Thursday, November 11, 2010

Bed, Bath and Beyond: It's like Best Buy for Women

I recently got an ad from Bed, Bath and Beyond that had some bar stools that looked like they might fit the bill of what I have been wanting to get for our newly remodeled kitchen, so I thought I would stop by and give them a look on my way home from Home Depot.  As I entered this tiny sliver of the local strip mall, I quickly realized that I had moved into territory that few men would dare to explore without the cover of an ovary-bearing being.  I was as out of place as a hippie at an NRA skeet-shooting competition. The store was a bee-hive of young to middle-aged hip women gliding effortlessly from bamboo bowls to aromatic therapy solutions. 

They sell things at BBB to meet needs I didn't even know I had.  Did you know that there are devices that remove the pits from cherries and others that take the leafy parts off of strawberries?  I thought that's what thumbs were for, but then I don't have the ability to pull off corderouy pants or cashmere sweaters either.  At the top of my want list is the homedics foot massager.  Think of it, a device that gently rubs your feet for as long as you like anytime you want, and you don't even have to wash the dishes or compliment it on its new haircut!

While wandering through the narrow aisles wide-eyed and self-conscious as a teenager at his first dance, I was stopped by a woman whose job it is to try and sell home soda makers.  As the name implies, this is a device that sits on your counter and allows you to transform regular tap water into soda pop by injecting carbon dioxide into it and carefully mixing in a pre-made syrup, one liter at a time.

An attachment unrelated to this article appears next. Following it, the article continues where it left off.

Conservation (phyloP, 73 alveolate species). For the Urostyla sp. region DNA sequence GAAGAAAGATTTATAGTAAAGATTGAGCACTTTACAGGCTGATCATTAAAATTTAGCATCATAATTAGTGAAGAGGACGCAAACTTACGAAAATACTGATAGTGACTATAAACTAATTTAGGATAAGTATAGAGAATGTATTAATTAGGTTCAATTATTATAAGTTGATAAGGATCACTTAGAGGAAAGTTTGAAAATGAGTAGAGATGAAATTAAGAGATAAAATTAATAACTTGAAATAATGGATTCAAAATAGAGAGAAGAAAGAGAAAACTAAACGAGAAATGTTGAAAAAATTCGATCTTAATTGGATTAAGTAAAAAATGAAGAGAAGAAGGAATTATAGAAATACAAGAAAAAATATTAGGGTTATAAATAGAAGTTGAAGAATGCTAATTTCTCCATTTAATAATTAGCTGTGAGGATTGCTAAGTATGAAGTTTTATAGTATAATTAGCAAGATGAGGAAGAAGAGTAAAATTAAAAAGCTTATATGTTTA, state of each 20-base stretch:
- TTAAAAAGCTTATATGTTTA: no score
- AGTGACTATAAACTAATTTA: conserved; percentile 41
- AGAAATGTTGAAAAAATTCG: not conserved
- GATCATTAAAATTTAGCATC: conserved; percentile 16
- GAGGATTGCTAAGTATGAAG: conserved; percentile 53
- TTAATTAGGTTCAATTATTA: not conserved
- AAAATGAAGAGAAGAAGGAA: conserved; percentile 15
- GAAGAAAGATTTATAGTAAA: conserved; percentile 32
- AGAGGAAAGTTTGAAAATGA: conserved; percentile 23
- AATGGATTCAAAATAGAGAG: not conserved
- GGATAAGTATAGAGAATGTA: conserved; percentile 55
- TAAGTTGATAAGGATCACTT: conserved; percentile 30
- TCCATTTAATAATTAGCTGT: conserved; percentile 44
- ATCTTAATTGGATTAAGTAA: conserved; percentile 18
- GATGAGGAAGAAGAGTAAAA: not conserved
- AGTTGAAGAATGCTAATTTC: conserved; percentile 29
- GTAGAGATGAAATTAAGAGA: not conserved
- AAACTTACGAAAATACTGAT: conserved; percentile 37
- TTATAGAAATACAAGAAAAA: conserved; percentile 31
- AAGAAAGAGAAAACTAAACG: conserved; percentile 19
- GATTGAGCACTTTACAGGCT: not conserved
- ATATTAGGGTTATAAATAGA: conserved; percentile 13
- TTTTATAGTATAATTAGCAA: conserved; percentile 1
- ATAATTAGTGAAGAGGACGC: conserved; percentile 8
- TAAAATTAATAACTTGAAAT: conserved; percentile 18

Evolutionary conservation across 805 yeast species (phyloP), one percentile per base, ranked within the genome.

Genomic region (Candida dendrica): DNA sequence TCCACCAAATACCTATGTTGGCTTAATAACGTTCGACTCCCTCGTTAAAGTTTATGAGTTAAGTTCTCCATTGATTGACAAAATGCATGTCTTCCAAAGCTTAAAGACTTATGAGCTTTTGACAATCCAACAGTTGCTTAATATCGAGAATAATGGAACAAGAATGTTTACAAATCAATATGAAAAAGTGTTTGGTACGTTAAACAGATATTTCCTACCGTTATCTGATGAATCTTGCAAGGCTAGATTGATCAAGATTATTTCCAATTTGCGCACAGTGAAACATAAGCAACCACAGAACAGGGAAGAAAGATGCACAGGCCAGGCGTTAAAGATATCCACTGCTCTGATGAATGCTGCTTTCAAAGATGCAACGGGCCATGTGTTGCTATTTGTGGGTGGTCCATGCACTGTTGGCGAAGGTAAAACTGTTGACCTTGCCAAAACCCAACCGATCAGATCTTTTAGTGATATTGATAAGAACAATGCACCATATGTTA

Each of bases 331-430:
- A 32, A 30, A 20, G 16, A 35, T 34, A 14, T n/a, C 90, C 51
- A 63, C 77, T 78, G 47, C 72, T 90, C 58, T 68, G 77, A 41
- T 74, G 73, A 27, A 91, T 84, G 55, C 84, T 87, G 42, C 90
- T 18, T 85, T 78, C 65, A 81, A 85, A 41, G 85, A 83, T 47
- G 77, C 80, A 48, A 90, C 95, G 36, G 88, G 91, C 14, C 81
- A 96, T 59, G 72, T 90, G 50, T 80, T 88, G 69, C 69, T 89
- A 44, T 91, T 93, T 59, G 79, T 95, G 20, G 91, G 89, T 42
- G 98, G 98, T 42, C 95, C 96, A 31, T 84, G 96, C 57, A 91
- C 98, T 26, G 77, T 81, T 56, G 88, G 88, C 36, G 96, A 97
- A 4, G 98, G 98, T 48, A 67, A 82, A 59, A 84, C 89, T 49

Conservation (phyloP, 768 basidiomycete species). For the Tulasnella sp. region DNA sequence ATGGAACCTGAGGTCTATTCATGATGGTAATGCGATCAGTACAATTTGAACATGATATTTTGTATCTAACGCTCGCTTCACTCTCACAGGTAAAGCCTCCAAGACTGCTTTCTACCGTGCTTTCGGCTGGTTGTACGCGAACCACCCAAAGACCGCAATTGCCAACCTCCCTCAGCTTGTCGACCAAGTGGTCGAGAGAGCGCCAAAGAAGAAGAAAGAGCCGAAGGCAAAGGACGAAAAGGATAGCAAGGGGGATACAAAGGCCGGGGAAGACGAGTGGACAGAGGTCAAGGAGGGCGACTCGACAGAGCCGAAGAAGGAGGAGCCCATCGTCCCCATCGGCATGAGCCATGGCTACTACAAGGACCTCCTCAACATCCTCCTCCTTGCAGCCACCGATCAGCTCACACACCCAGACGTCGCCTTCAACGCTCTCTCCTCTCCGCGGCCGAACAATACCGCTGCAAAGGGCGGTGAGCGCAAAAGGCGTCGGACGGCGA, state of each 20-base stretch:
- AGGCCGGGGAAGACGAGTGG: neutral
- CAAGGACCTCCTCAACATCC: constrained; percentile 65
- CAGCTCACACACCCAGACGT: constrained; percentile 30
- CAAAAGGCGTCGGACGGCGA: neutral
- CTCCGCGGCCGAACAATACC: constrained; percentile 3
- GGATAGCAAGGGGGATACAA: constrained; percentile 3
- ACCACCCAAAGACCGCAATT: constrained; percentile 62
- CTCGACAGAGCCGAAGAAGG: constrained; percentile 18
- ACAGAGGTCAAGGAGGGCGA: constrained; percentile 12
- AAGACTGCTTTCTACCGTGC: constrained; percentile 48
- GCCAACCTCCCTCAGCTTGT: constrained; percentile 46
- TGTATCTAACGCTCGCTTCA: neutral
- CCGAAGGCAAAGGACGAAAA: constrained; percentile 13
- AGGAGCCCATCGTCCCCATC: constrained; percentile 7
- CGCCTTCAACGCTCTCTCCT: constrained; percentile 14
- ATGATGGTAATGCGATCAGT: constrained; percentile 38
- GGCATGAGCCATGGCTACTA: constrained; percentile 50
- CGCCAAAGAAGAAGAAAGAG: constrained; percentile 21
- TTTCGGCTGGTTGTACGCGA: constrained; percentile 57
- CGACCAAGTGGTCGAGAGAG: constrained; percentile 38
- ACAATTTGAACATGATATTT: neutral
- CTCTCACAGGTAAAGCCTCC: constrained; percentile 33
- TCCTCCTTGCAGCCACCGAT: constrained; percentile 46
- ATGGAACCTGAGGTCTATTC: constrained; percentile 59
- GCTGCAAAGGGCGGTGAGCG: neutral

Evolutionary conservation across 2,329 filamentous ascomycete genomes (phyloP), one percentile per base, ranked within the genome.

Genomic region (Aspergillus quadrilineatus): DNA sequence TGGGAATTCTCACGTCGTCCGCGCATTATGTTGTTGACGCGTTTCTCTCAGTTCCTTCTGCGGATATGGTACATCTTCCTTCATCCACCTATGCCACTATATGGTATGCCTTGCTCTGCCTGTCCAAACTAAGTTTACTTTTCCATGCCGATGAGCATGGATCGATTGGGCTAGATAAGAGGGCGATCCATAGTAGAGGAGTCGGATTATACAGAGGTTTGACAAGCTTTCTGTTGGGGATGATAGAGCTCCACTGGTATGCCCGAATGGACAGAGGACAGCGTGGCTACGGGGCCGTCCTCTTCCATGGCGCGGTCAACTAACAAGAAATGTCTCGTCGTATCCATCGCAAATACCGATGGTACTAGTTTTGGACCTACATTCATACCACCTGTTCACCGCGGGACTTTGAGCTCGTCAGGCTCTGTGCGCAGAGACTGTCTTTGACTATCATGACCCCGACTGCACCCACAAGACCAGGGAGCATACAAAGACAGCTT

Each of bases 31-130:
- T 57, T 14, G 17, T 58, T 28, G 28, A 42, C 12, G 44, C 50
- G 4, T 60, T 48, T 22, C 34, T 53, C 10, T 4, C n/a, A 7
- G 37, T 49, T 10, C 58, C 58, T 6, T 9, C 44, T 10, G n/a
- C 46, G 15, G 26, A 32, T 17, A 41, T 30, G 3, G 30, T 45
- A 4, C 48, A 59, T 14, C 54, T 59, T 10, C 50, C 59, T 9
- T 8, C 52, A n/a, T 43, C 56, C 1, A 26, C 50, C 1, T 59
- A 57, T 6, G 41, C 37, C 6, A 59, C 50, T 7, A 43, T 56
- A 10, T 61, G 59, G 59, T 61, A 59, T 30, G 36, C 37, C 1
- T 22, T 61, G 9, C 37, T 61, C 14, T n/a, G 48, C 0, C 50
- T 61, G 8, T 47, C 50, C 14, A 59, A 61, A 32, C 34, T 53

I tried to politely let the saleslady know that I am quite happy with Coca-cola's products and the convenience of grabbing a can out of the fridge, but she had a sales pitch to give, free product to disburse, and time on her hands and even though I obviously was not in her target demographic of "eco-friendly, bargain loving, health-conscious mother of 1.5 children" she went through her spiel, which included such touch points as the lack of high fructose corn syrup (high calorie)in the regular and aspertane (which has been shown to cause cancer she reminded me) in the diet concoctions, the low price per liter, and the fact that I could save the local landfill from 10,000 bottles by using her product.  She also assured me that it tastes just like Coke, and gave me a free sample she made on the spot, carefully walking me through the three easy steps to making homeade soda as she did so. 

Unfortunately, I don't really have to worry about calories, I don't mind paying 40 cents per can vs. 17 cents per liter considering the convenience of not having to mix my own soda, and landfill space is near the bottom of my list of things that keeps me up at night, right below fearing for Nancy Peloci that her eyes will pop right out of her head during a session of Congress.  Also unfortunately, the sample she gave me, while drinkable, definitely did not taste like Coke, which means her presentation neglected step 4: pour out unsatisfactory soda and get a real Coke out of the fridge.  At least she was friendly and offered to throw my empty cup away as I politely thanked her for her presentation but declined purchasing her $100 RC Cola maker.

Believe it or not, this was not my only interaction at the BBB.  While I was looking at bar stools another lady came up to me with a store ad and asked me to show her where some napkin holders were located.  I let her know that while I would like to help her I was unable to point her in the right direction, as I was not a normal shopper there.  She was extremely embarrassed at her mistake, as she had assumed that I worked there, as apparently any men to be found in the store without the accompanyment of either a woman or a flamboyant life-partner are normally store employees.  After that I figured I had better get out of dodge before word spread through the store that a man had infiltrated without an escort and I was kindly asked to leave.